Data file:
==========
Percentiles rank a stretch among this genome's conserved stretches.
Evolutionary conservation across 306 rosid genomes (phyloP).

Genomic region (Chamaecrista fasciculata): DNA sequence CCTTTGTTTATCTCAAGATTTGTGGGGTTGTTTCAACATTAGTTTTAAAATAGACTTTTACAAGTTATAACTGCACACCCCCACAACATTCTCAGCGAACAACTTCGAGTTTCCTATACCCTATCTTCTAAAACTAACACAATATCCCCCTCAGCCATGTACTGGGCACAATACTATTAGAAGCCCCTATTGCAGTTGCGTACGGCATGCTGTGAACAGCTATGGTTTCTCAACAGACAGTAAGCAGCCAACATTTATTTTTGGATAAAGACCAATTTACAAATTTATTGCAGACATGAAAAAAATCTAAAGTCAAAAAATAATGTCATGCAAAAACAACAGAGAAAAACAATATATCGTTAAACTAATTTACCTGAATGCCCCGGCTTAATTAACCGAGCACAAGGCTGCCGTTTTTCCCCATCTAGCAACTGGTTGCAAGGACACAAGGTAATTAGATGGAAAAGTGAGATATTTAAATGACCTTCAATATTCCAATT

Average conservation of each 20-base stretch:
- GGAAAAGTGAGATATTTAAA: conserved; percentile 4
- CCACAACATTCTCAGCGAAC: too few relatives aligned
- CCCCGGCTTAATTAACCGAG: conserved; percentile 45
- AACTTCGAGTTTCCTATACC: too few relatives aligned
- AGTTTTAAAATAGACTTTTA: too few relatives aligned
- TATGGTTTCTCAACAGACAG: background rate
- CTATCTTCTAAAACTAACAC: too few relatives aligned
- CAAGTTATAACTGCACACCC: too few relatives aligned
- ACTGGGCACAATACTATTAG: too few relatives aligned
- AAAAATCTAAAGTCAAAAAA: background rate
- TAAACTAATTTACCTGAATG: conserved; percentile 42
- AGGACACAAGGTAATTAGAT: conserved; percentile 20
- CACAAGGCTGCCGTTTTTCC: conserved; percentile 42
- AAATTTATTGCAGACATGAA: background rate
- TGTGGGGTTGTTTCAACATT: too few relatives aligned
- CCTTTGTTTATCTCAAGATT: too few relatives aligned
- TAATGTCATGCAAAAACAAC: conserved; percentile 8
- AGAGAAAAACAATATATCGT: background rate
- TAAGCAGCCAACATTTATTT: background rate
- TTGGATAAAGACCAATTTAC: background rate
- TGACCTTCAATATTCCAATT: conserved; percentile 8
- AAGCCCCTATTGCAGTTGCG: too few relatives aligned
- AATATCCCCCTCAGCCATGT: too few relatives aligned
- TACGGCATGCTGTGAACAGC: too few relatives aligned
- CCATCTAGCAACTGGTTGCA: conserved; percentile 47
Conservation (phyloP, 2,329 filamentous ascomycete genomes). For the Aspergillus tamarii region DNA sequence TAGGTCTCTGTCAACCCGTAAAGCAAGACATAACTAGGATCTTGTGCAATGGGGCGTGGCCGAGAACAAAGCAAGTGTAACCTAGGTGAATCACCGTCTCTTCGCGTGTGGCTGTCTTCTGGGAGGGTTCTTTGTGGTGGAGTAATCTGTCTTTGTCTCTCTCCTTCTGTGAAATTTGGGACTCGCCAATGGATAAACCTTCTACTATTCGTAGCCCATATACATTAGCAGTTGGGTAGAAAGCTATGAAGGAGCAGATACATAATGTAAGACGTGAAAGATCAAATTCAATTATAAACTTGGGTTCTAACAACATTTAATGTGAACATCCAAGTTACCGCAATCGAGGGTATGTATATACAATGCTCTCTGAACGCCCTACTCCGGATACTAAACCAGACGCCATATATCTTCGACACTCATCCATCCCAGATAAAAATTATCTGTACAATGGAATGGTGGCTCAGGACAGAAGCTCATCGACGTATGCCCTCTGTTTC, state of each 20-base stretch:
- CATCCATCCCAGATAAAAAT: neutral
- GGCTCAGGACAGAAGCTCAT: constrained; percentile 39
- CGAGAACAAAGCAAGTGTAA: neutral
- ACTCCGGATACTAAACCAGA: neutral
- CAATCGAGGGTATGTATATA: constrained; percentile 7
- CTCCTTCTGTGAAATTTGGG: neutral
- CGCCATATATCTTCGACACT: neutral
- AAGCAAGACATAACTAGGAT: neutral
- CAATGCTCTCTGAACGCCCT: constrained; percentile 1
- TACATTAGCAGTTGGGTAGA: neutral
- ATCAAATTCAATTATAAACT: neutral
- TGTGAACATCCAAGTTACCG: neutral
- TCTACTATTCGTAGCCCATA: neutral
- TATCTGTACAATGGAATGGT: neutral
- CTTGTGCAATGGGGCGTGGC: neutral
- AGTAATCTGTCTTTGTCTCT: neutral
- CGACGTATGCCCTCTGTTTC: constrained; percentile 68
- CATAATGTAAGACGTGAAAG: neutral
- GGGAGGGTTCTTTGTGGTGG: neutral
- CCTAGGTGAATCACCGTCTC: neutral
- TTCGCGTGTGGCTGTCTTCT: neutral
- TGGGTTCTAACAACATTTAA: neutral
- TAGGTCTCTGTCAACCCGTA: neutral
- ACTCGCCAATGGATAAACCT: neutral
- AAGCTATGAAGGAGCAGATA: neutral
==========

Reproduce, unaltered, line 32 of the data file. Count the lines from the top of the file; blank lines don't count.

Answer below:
- GGCTCAGGACAGAAGCTCAT: constrained; percentile 39